Exploring Southern Sweden – Where to Go & What to Do

*This is a guest post by Sam Ross*

Sweden is a place that many people appreciate due to its beautiful landscapes, medieval architecture – and overall fascinating touristic points. You have very beautiful coasts, intricate buildings with a fair amount of detail – and the feeling that you are in the countryside, even if you are in the middle of a city.

South Sweden is particularly popular, mostly because of its natural beauties.

From what I’ve seen, public transportation in this rural region may not be as well developed as in the cities of Sweden – but the roads are very good. As long as you have a car – or even the will to walk around the landscapes – South Sweden has many sights to offer!

If you are planning a visit to South Sweden, here’s my advice on what you should put on your checklist:

1.      Kulturen

Lund is a town with a beautiful museum that everyone targets at least once when they are in South Sweden. Opening for the first time in 1982, the open-air museum Kulturen spreads over two blocks – and fills about 30 buildings. Basically, it’s a village that has been turned into a museum.

(Pictures: Vanessa Brune)

The buildings there include a variety of styles, going from birch-bark houses to 17th-century ones. Most of the time, you’ll be able to see Lund during the middle ages, packed with ceramics, vintage tours, glass, and silver artisanal works. You can visit this “museum” all by yourself, but you can also get a tour guide to show you around.

The sole café in that museum allows you to take a break from all the visiting – but also to keep taking in culture. I drank a simple coffee, but you can also choose anything from lattes, cappuccinos, and a variety of other beverages. The place is adorned with rune stones, so you’ll be able to drink a coffee while feeling like you are amongst Vikings.


2.     the IKEA Museum

Did you know that the first IKEA ever to be opened is found in Älmhult, somewhere in the southwest region of Sweden? Well, it’s no longer a store – but rather, it is now a museum.

ikea museum älmhult sweden

If you are an IKEA addict – or simply someone that wants to know more – then you can go to this museum and listen to the story of the brand. There are tour guides that will tell you the story of Ingvar Kampar, the founder of IKEA – and how the brand came to be so famous throughout the years.


3.     Ales Stenar

This is perhaps one of the most popular touristic spots in South Sweden – mostly because it was preserved in the middle of nature, without any buildings around to ruin its charm. It has all the beauty and mystery of Stonehenge of England – just without all the commercialism.

Ales Stenar South Sweden

(Picture: Marie Sjödin)

This stone ship setting is the largest in Sweden, and it was founded somewhere around the Nordic Iron Age. It’s formed from a total of 58 large boulders and spreads over 220 feet.

The ruins are located close to Ystad in the region of Skåne, so I reached them by booking a tour guide from Ystad. If you are brave enough, you can cycle there but bear in mind that the stones are situated 19km east of Ystad, so you might want to take the bus instead.


4.    Kalmar Castle

Nothing screams ancient times more than a castle – which is why Kalmar Castle is definitely a must-see. This castle is 800 years old and can be visited every day during open hours – which span out late in the evening.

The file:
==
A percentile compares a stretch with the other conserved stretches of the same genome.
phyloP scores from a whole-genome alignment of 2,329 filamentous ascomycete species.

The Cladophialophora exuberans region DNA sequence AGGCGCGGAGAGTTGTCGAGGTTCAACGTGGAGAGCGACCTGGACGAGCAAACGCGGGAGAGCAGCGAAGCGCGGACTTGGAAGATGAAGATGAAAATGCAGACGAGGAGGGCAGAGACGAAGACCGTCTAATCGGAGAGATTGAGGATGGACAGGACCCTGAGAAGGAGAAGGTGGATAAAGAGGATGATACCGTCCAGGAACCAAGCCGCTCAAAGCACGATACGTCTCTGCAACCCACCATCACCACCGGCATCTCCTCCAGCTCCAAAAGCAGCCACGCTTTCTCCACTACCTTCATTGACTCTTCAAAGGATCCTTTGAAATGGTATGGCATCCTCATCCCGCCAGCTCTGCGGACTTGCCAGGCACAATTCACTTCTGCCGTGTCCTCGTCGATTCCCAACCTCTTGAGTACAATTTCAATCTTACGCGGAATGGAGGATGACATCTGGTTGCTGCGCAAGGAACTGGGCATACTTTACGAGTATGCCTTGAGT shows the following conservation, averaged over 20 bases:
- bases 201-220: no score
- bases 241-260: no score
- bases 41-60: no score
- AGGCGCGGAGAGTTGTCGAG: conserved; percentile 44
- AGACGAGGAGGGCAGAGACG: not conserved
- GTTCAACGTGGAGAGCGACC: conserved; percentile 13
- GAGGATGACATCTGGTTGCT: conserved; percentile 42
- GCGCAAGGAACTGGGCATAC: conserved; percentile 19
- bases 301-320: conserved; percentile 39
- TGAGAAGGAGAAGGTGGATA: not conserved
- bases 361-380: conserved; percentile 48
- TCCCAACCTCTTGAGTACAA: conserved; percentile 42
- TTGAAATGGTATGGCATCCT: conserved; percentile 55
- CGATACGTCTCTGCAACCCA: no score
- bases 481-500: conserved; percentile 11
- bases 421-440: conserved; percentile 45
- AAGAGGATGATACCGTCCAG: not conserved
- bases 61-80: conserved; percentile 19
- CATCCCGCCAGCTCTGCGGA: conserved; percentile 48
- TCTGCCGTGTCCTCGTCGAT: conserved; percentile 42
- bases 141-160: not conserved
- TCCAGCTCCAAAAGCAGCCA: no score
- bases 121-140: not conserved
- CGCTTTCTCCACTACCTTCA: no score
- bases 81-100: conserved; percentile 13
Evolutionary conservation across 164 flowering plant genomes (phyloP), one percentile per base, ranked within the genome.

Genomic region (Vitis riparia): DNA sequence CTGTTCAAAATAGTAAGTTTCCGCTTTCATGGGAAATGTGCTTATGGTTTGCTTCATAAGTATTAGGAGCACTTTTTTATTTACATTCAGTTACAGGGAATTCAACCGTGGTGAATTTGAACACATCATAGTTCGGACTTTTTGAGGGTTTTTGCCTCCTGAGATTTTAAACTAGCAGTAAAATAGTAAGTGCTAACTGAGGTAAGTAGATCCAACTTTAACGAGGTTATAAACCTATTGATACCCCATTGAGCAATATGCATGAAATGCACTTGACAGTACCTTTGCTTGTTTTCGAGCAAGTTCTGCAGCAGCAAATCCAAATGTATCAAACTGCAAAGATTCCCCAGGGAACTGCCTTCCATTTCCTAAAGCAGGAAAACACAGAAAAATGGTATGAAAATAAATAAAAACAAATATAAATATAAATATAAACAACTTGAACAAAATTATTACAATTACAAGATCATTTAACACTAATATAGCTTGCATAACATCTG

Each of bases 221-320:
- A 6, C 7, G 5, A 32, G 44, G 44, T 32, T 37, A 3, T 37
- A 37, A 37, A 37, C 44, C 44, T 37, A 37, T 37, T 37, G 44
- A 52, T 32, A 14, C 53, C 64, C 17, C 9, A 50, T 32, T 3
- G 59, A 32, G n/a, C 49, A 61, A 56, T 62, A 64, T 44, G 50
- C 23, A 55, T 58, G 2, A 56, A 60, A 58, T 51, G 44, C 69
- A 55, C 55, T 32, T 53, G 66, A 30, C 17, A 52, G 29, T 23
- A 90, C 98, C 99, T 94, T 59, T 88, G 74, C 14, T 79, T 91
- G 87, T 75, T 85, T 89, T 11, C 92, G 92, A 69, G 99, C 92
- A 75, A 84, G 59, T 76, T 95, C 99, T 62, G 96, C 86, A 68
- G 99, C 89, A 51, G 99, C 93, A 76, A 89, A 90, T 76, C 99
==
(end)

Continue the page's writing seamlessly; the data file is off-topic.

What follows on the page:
This castle will verse you into the Scandinavian history, particularly if you are accompanied by a tour guide. The castle looks like a residence fit for kings – but at the same time, it’s also a secure fortress. Rulers such as King Karl XI called this place home, and they were never endangered on the premises.

No one lives in the castle anymore today – but it has plenty to offer for tourists. You can go into the courtyard and look at the impressive renaissance fountain – or you may go into the south wing, which houses a beautiful chapel built in 1592. If you have the time to spare, you should also visit the women’s prison.

Once you’re done visiting, you might want to go to the Kalmar restaurant – to seal the deal. I ordered from a variety of unique dishes, my favorite being the pineapple curry chicken. Still, you can also go for the Salisbury steak, or even something as simple as liver and onions – of course, cooked by masters.

5.     Ribersborgs Kallbadhus

If you want to get a nice tan and see the ocean in its full glory, then you might want to go to Ribersborgs Kallbadhus. This sandy beach also has a parkland, and it is placed 2km west from the center of Malmö.

ribersborg kallbadhus malmö sweden

(Picture: Vanessa Brune)

Go on the 200 meter-long pier and enjoy the open-air saltwater pool; this spot is pure joy to sit in after a tiresome visiting session. Furthermore, since the sections for men and women are separated, you can enjoy it without feeling awkward.

You can also visit the wood-fired sauna while you’re at it. Dating from 1898, not only is it a relaxing point – but one packed with culture as well. It’s a great way to end your day.


Final Thoughts

South Sweden has everything a tourist looks for. It has beaches, ruins, museums, castles – and beautiful remote landscapes that will take away the city anxiety.

All you need now is to book a few days of vacation time – because this place certainly has a lot to offer. My advice is that you take more than a weekend because otherwise, you won’t have the time to enjoy this amazing place to its fullest.




Sam Ross runs the blog The Hammock Hombre - a travel blog focused around the digital nomad lifestyle.

Over the past 3 years, he's travelled to every continent, so writes on a broad range of countries, cities and destinations.

*Header image by Oscar Nord on Unsplash.

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